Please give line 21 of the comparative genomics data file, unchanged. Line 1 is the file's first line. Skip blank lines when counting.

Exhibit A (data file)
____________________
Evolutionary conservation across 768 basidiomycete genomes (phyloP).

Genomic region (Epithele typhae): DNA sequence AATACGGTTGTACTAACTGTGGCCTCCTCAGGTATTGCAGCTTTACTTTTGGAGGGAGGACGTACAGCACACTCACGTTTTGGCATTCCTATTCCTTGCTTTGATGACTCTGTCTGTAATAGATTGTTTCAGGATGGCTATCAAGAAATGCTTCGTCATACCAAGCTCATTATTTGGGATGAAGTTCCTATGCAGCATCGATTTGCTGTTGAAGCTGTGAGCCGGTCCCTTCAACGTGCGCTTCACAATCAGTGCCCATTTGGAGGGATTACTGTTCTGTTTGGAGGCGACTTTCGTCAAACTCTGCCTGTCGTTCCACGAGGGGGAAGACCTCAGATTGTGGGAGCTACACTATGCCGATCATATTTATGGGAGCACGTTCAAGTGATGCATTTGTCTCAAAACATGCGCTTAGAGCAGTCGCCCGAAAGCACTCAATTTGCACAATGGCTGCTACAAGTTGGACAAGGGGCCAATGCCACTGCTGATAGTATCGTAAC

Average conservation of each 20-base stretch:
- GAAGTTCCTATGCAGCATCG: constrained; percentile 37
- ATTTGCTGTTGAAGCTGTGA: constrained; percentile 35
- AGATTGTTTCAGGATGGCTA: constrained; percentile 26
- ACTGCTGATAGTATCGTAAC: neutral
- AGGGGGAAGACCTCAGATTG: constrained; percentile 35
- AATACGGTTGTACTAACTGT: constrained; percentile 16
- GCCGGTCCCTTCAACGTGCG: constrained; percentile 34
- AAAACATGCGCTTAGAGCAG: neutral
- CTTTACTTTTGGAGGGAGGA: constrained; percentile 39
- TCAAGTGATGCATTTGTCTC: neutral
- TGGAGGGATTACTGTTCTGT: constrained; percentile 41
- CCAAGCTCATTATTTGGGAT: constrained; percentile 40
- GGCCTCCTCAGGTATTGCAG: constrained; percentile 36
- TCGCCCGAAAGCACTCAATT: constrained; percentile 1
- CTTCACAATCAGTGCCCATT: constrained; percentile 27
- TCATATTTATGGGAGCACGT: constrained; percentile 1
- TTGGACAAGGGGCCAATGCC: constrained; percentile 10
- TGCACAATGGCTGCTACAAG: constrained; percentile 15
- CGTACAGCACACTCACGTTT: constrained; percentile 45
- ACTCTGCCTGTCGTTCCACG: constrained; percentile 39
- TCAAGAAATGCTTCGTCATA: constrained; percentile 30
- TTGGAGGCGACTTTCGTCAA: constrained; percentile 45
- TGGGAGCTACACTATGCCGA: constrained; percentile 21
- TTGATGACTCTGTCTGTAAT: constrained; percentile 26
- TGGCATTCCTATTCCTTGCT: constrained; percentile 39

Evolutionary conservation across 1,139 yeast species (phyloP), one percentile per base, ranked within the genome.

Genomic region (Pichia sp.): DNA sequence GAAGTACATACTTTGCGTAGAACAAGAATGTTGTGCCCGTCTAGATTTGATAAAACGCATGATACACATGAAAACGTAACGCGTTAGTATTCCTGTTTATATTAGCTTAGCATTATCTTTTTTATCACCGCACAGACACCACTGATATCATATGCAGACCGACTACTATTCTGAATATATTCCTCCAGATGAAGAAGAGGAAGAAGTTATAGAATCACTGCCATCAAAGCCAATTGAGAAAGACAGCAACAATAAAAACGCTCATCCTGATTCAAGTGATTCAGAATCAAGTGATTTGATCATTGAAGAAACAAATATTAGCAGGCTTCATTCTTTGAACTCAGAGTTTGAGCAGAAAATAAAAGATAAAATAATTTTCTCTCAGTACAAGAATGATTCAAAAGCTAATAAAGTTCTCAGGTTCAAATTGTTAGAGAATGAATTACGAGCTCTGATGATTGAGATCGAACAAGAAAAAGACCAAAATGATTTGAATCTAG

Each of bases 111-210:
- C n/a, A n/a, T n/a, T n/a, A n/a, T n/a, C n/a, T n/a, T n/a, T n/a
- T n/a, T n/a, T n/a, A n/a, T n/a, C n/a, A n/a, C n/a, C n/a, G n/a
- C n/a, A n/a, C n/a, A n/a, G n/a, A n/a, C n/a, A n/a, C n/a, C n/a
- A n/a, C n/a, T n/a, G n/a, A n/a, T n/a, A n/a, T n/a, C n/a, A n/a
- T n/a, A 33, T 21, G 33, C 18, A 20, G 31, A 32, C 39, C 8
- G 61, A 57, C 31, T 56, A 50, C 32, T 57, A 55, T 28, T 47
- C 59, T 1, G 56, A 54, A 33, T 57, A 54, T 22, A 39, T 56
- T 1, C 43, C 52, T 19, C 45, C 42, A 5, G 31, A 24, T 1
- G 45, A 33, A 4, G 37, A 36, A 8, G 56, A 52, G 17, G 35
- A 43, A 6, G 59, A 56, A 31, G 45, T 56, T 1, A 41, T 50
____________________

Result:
- TGCACAATGGCTGCTACAAG: constrained; percentile 15